The biggest game of the year has generated some of the best questions of the year. Here is what we answer in the video …
• Is this Urban Meyer’s best coaching job?
• What are realistic expectations for Jim Harbaugh’s first two years at Michigan?
• Which team should be favored to win the SEC in 2015?
• Can Pat Narduzzi win championships at Pittsburgh?
Keep reading for an all-title game set of questions and answers.
From @RichStankewicz: How much better would the playoff be with eight teams? Would the final two be the same?
I’ve always thought I would like an eight-team bracket better, but I’m really enjoying the four-team format this year. I want to see this for a few years before I start pining for more. But this is a fascinating question. The BCS would have given us an Alabama-Florida State title game, and the four-team playoff changed that. Would an eight-teamer have produced a different final two this season? Let’s break down the matchups. (And let’s assume the quarterfinals would be at campus sites, because even though the College Football Playoff is now allowed to foot the bill for players’ parents’ travel, it wouldn’t be wise to ask fans to travel three times.)
• No. 8 Michigan State at No. 1 Alabama: We’d definitely get flooded with Nick Saban-Mark Dantonio Obi-Wan-Luke (or Palpatine-Vader, if you’re an Auburn or Michigan fan) stories before the game, and the Saban influence on Dantonio’s program -- which used to be Saban’s -- is undeniable. This game would probably prove just how thin the margin between No. 1 and No. 8 is, because it certainly wouldn’t be an easy win for the Crimson Tide. Though the Spartans don’t have all the weapons Ohio State used to exploit Alabama’s defensive deficiencies, Connor Cook would likely have been the best quarterback the Tide would have faced at that point. Meanwhile, Alabama’s plethora of offensive weapons would probably have been able to score on Michigan State the way Baylor’s did in the Cotton Bowl. This one would have been high-scoring and close. Bama likely would have won, but a Spartans win wouldn’t have shocked anyone who watched all season.
• No. 5 Baylor at No. 4 Ohio State: The Bears would have scored some points on the Buckeyes, but just as Michigan State’s pass rushers eventually clamped down on Baylor quarterback Bryce Petty in the Cotton Bowl, Ohio State’s superior rushers would have gotten Petty on the ground enough times to keep the score from getting out of hand. On the other side of the ball, a Cardale Jones-Shawn Oakman collision would have been epic, but Baylor’s defense wouldn't have been able to hold the Buckeyes in check. Ohio State would win, and people who bet the over would be buying the celebratory drinks.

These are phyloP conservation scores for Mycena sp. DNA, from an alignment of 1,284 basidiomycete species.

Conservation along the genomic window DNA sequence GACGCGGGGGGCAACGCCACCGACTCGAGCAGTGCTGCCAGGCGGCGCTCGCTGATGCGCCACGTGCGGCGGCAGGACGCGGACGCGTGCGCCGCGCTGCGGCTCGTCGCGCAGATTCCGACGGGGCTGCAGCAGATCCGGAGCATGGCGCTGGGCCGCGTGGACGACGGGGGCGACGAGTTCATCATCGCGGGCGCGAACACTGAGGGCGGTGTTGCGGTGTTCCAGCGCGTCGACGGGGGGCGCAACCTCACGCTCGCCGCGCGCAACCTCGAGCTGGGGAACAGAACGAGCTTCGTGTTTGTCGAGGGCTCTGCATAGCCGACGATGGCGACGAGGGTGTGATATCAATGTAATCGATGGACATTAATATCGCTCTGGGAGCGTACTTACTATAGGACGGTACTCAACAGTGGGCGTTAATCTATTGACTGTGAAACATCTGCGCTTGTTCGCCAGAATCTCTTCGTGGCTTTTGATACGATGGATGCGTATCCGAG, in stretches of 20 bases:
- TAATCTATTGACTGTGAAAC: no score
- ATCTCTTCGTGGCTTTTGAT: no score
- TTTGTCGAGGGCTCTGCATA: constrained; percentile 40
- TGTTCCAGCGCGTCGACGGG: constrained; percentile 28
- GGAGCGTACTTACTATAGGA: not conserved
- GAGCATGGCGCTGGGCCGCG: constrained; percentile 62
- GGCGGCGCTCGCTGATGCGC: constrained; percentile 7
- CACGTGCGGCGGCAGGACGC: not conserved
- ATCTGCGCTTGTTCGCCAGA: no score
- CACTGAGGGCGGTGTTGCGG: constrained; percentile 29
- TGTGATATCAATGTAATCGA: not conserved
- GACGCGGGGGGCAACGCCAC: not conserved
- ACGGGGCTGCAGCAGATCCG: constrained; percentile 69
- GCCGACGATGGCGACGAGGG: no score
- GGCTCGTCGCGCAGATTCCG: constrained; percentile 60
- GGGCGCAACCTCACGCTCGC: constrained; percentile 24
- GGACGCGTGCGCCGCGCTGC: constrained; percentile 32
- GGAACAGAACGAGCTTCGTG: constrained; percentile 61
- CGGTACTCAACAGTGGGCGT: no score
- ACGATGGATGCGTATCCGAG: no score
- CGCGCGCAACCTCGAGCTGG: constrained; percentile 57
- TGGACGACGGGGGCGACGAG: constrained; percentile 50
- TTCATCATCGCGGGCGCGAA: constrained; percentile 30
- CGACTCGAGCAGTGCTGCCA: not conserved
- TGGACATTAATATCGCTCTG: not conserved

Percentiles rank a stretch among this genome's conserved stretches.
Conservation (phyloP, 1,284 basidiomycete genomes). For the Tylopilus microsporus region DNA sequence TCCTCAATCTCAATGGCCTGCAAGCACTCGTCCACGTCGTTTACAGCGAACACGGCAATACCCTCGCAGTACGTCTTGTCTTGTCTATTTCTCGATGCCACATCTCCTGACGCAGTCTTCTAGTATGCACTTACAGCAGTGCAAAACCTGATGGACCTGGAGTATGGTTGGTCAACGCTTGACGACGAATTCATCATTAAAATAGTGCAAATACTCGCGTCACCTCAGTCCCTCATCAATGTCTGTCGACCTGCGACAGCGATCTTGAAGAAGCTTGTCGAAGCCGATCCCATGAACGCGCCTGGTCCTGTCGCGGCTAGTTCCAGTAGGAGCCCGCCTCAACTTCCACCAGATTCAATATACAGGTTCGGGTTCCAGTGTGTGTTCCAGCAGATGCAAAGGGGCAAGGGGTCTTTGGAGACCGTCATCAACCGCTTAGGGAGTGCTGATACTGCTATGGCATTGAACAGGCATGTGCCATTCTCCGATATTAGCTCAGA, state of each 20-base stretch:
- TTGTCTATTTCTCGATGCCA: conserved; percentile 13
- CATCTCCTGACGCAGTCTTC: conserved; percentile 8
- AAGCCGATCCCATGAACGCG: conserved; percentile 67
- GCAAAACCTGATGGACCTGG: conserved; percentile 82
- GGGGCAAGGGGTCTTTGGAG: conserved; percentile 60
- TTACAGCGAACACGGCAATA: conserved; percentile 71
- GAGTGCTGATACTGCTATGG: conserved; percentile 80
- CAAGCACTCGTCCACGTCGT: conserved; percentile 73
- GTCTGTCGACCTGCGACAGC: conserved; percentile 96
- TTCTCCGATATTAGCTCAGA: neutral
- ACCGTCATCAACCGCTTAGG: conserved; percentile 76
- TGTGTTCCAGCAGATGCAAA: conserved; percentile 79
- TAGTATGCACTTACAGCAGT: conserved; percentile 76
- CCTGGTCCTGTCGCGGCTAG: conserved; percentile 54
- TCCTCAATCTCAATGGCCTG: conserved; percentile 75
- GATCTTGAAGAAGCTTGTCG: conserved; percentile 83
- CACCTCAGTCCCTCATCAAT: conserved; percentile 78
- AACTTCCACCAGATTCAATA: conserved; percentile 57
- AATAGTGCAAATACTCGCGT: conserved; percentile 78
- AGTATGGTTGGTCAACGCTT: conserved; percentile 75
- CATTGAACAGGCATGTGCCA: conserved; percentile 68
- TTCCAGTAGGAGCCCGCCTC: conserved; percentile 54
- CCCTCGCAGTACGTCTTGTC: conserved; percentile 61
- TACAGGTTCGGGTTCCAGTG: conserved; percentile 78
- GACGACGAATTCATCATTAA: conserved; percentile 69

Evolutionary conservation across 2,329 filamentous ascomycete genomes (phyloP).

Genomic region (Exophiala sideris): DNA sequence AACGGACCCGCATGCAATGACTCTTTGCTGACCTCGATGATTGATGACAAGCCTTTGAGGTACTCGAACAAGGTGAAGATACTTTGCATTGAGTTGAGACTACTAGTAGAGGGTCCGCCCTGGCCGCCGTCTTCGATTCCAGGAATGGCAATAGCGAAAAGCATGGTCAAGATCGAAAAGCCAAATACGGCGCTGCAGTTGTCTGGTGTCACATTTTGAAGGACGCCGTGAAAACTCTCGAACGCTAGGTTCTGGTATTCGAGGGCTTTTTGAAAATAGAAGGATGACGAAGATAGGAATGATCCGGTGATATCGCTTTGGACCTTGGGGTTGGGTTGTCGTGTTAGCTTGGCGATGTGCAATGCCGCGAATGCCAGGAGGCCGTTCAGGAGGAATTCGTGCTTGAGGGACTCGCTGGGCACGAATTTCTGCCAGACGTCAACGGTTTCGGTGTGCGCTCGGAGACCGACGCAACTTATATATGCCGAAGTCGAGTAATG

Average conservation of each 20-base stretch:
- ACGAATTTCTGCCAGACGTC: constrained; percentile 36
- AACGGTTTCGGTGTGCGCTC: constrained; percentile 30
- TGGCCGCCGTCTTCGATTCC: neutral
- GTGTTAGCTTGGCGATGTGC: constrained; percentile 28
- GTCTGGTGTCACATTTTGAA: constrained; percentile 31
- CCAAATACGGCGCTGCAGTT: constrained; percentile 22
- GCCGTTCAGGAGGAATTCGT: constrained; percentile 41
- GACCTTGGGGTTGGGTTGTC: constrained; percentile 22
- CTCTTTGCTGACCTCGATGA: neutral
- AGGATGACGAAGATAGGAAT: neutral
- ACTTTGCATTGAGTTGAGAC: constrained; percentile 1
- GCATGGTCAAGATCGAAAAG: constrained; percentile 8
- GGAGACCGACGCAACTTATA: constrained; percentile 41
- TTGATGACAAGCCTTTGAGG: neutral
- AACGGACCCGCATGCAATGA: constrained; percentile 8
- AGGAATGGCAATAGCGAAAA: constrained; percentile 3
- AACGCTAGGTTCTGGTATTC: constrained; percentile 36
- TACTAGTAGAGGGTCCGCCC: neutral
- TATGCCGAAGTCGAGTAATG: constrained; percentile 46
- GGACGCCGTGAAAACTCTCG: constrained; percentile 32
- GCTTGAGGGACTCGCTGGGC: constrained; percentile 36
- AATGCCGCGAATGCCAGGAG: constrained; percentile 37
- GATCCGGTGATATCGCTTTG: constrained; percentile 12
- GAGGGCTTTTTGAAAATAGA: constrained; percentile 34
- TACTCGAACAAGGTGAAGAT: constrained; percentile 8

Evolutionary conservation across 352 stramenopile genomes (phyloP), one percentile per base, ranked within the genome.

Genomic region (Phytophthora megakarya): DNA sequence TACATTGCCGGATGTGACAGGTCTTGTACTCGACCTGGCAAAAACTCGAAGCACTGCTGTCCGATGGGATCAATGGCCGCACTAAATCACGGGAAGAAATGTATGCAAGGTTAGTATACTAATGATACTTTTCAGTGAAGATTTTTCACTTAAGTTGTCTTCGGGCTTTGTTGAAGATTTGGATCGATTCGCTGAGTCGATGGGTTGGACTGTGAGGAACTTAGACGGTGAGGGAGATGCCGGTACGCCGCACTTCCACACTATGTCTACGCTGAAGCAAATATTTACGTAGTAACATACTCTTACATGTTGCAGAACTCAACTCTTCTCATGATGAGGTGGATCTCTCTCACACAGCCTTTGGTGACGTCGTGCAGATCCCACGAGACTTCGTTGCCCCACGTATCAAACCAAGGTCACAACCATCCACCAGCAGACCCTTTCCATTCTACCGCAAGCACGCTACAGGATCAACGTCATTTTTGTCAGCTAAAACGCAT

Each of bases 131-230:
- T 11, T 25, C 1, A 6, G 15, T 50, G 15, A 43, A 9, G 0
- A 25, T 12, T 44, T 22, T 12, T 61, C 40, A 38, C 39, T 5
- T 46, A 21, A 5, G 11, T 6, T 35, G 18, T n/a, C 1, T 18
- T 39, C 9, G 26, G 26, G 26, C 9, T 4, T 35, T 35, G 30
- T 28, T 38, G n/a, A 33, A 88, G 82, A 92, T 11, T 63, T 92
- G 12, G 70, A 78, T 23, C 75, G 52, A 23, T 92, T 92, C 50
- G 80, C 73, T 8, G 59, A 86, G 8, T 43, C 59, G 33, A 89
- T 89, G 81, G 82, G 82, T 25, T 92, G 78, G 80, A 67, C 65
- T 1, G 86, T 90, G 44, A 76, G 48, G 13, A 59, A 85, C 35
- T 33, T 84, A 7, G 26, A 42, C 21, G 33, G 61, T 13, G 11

• No. 6 TCU at No. 3 Florida State: Given what we saw on New Year’s Eve and New Year’s Day, this likely would have become the first upset from a seeding perspective, though it may not have been an upset in the eyes of Vegas -- which might have installed the Horned Frogs as favorites. Like Oregon did against Florida State, TCU would have just kept answering offensively. Any turnover by the Seminoles would have dire consequences. TCU would have moved on.
• No. 7 Mississippi State at No. 2 Oregon: The Ducks might’ve had some early trouble with the Bulldogs’ defensive line, but they would eventually wear it down. This one probably would have featured a third-quarter explosion similar to the outburst in Oregon’s Rose Bowl win over Florida State.
• No. 4 Ohio State vs. No. 1 Alabama (Sugar Bowl): Welp, we know what happens here.
• No. 6 TCU vs. No. 2 Oregon (Rose Bowl): Oh, man. Just the thought of this potential matchup has me rethinking that “see this for a few years” statement above. This would have been fun for everyone but the defensive coaches. Oregon probably wins because of its big-game experience and Marcus Mariota, but that's no gimme. Given what we saw last week, a TCU-Ohio State final wouldn’t have come as a shock, either.